Implications of 26% FDI in Pension Sector

Recently, the Cabinet has approved changes in the Pension Fund Regulatory and Development Authority (PFRDA) Bill, which will also pave the way for 26% foreign investment in pension fund management companies.

What is PFRDA Bill?

  • PFRDA was set up as a regulatory body for the pension sector, but the current PFRDA is the Interim PFRDA which means that it is yet to get statutory powers.
  • The objective of the PFRDA bill is to get it that status. PFRDA Bill was first introduced in Parliament in 2005 and referred to the parliamentary standing committee which submitted its report and recommended that FDI in pension should not be at variance with the insurance sector.
  • An amendment to the Insurance Bill, which seeks to raise foreign investment cap in domestic private insurance companies to 49 per cent, is also pending. The bill later lapsed in the Parliament with the dissolution of the last Lok Sabha in 2009. Thus, an interim PFRDA has been functioning since 2003 through an executive order, and not by an act. The second statement is also incorrect because there is no legislative backing to the NPS as of now. PFRDA bill is now expected to be taken up for approval in the Winter Session of Parliament.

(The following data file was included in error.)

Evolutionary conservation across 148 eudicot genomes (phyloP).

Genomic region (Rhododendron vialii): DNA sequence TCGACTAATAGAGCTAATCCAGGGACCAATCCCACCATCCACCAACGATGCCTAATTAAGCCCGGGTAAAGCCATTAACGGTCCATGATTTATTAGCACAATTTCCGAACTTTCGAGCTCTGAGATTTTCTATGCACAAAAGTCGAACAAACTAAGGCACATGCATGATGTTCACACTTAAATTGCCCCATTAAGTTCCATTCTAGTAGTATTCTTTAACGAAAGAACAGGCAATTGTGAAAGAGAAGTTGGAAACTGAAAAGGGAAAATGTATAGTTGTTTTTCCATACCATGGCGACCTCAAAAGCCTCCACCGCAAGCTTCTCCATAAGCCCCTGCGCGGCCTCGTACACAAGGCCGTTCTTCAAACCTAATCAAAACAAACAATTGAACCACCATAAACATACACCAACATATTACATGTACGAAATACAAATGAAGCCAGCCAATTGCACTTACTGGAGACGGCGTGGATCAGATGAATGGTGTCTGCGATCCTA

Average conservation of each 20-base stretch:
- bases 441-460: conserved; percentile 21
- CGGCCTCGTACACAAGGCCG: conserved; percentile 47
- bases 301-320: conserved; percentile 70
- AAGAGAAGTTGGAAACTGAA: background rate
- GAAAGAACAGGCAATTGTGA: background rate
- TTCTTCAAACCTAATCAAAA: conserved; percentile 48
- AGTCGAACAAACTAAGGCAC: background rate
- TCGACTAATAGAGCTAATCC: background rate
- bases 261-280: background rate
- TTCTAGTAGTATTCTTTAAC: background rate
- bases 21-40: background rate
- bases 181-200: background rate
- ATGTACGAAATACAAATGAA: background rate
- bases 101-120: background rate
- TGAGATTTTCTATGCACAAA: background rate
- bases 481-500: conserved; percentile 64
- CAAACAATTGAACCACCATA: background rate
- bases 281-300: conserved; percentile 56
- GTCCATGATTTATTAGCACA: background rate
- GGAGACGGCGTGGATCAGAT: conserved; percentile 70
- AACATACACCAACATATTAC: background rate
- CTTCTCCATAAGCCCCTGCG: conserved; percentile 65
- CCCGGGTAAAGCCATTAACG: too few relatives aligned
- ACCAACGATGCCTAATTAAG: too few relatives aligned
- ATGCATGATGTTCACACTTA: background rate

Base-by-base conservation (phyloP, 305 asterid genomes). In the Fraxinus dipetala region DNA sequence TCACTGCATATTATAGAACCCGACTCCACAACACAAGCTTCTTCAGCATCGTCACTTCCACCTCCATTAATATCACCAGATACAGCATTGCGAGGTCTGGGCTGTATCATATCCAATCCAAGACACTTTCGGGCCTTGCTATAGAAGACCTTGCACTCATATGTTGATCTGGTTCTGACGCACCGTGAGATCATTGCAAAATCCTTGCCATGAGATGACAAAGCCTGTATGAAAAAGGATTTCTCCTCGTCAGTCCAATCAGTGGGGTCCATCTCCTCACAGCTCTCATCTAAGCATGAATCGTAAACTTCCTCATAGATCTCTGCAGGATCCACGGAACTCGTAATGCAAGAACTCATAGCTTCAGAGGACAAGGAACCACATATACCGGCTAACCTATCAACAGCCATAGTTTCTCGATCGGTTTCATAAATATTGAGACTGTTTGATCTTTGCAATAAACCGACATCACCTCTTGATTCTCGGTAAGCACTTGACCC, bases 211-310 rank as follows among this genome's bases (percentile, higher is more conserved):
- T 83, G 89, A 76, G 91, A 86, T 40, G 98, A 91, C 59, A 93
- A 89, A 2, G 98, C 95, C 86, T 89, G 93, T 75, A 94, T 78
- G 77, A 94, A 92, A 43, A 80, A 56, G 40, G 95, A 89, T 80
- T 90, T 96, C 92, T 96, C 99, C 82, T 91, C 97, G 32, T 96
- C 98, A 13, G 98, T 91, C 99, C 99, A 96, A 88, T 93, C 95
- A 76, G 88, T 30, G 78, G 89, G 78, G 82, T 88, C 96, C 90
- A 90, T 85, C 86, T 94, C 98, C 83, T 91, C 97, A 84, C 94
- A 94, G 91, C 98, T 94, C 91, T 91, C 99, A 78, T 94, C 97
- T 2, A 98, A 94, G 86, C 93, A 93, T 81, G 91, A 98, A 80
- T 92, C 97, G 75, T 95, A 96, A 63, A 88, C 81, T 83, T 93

• The cabinet has also decided that there would be no guarantee of assured returns on pension fund schemes.

Is FDI a part of the bill?

  • No. The FDI limit will not form part of the bill but will be included in the revised regulations.

What are implications?

  • The foreign companies will be now allowed for 26% FDI in pension fund management companies, similar to the foreign investment norms in the insurance sector. The UPA government has also been trying to raise FDI limit in the insurance sector to 49% from the existing 26% but has met with resistance from Opposition parties.
  • The move has been pending in Parliament for several years now. The National Pension Scheme, launched in January 2004, has nearly 24 lakh subscribers, mostly those employed by the federal government. Employees Provident Fund Organisation subscribers get 9.5% return on their savings.
  • The move will open up the pension sector to foreigners. Currently, pension funds of over a million employees in India are managed by domestic players such as IDFC, State Bank of India, Kotak Mahindra Bank, Reliance Capital and insurance major, Life Insurance Corporation of India.